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ADA Signs and More Uses for Engraving Machines

Awards, jewelry, license plate holders and others.




ENGRAVING SEEMS TO be one of those services that went the way of the dodo bird. Is there anything sexy about it? No color, no flash and does it really have anything to do with making signs? Well, check out your server at many of the chain restaurants or the salesperson waiting on you at many different stores. A good chance those folks are wearing name tags that have been engraved. Okay, there is a lot of business for name tags, but what about signs? Public buildings must comply with ADA (Americans with Disabilities Act) rules. The little information signs you see posted everywhere use regular Roman text and Braille. Try printing those on your eco-solvent printer. Nope, you need an engraver. Many other applications make use of engraving too, including jewelry, license plate holders and various marketing items.

So what kind of a machine do you need to get into the business? Today you have several technologies to choose from, like pantograph, rotary, laser and impact printing. What you choose depends on what types of materials and functions you feel are the best fit for your customers. Let’s take a look at the features of each type of technology.

Nifty engraved projects like these demonstrate how well they fit signshop offerings.

Nifty engraved projects like these demonstrate how well they fit signshop offerings.


Pantograph is generally the least expensive and easiest to use. The cutting mechanism is a rotary tool that uses different sizes of bits to determine line thickness. In essence, a set of alphanumeric slugs are used to build the text and an arm that allows you to trace the text onto the material is connected to the rotary tool. No real graphics and limited fonts are the big restrictions. No computer needed, easy to learn and a low price still make them attractive.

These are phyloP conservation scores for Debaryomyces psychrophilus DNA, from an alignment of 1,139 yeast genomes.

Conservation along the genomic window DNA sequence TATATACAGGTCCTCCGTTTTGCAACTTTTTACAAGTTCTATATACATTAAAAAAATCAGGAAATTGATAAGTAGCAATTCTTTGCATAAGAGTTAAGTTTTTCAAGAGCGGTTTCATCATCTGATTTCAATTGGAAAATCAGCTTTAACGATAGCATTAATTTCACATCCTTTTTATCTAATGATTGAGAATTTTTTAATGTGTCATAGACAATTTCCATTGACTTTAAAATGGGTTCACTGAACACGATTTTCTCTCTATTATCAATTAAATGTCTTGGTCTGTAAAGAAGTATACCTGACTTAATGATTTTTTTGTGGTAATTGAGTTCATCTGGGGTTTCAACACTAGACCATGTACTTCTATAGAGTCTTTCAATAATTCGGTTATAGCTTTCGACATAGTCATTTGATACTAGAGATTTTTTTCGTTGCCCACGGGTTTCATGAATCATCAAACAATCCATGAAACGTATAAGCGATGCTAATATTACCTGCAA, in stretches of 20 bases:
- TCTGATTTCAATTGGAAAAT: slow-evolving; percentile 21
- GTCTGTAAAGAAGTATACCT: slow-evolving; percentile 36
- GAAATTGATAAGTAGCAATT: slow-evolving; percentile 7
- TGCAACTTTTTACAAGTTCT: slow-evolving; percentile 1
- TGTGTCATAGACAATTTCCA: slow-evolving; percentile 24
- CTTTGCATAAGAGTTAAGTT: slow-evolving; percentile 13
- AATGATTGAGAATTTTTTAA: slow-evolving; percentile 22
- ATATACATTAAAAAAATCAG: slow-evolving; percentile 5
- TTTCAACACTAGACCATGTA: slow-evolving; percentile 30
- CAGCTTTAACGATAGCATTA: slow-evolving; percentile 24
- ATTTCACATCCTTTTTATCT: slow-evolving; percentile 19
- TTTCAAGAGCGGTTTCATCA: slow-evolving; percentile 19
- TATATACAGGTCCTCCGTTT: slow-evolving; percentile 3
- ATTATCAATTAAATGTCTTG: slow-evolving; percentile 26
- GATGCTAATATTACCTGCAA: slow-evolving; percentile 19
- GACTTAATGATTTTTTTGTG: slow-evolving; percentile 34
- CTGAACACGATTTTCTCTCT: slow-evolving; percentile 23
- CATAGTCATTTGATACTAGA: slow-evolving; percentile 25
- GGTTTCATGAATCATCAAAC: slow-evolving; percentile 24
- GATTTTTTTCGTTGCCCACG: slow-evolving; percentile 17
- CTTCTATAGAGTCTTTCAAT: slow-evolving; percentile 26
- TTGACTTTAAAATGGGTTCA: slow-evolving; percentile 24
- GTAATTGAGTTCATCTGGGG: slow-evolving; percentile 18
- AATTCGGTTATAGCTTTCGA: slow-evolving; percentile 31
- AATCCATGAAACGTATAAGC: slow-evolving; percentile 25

Rotary tool engravers use the same cutting method as the pantograph but tack on a processor and computer interface. They engrave plastics, light metals and wood with ease. Supplied software lets you design the text and graphics, and the machine takes care of cutting the job. These machines also handle Braille lettering by drilling shallow holes that accept balls to create the raised message. Some of the available software can even handle the translation from Roman to Braille characters.

When you read the title of this article, you may have thought about lasers, and indeed they are popular for engraving. For this discussion we are not referring to the large, high-power lasers that cut as well as engrave. Certain classes of lasers use diode-based, low-power lasers that handle wood, leather, plastics and even some metals. They have a small bed size and work best with softer materials. These are not the best choices for ADA signage, but the price and flexibility make them attractive.

Finally, we have a newer entry called an impact printer that even handles photographic images on metal. Using a print head composed of tiny spikes that strike an image into a tag, watch back or jewelry charms, these printers may add a differentiator to your shop.

Engraving is a great addition to many signshops. The cost is not extravagant, ranging from $3K up to $22K, but the added markets can make the investment well worth it. Check them out and see if one fits in your shop.





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